Connecticut Center for Science and Exploration
Hartford, Connecticut, 2004
Surrounded by relatively tall commercial buildings, the Connecticut Center must assert itself. Its image evokes the sciences; its geometries are reminiscent of great astronomical instruments, challenging our curiosity. Two nacelles, shaped as segments of two great toroids, are perched side by side atop a podium. The structure of the nacelles is made of a laminated-wood lattice – a diagrid – that rotates about their surface in an ordered and repetitive geometry. Uniting the nacelles is a great roof platform in the shape of the surface of a partial sphere – an inverted dome. The geometries of each part intersect to create a cohesive and ordered whole. The Connecticut Center is organised into six levels, the first of which is the entry at the street. The second level is the podium, which features three floors of parking as well as offices and the museum’s back-of-the-house areas. The deck of the podium extends Hartford’s series of piazzas, which also connect to the river abutting the site – these are the city’s upper platform. The third and fourth levels of the Center, within the nacelles, are exhibition and theatre spaces; the fifth level, also within the nacelles, is the upper mezzanine; the top level is the sky garden.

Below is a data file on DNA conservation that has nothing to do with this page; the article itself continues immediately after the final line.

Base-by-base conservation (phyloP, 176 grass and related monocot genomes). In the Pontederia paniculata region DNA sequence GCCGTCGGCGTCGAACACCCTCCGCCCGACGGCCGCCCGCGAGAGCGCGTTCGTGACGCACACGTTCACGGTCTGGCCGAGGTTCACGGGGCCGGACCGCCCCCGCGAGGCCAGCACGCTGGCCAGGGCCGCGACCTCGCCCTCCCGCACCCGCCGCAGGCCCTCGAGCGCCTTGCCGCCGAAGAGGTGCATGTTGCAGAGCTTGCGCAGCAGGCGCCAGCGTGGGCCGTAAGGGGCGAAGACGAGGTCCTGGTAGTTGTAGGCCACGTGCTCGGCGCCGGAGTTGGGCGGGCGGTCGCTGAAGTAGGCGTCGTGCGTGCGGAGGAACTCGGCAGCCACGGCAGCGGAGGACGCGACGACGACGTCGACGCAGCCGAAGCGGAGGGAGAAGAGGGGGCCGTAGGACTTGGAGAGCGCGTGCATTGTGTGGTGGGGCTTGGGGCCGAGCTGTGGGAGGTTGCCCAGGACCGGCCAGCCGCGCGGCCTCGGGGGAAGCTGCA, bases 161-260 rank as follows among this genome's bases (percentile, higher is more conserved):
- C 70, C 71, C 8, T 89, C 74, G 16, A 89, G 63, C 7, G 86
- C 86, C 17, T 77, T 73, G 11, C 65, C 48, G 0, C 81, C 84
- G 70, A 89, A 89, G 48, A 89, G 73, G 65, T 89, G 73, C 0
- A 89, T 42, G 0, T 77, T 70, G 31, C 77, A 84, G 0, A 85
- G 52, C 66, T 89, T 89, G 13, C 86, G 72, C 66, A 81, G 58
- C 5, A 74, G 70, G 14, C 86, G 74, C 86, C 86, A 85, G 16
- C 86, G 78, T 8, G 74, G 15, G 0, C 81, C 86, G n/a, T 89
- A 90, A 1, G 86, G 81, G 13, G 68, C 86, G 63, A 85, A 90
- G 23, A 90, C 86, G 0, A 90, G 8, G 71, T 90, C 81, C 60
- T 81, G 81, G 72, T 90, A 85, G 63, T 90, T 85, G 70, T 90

Project Type: Museum
Client: Connecticut Center for Science and Exploration
Associate Architect - Jeter, Cook and Jepson Architects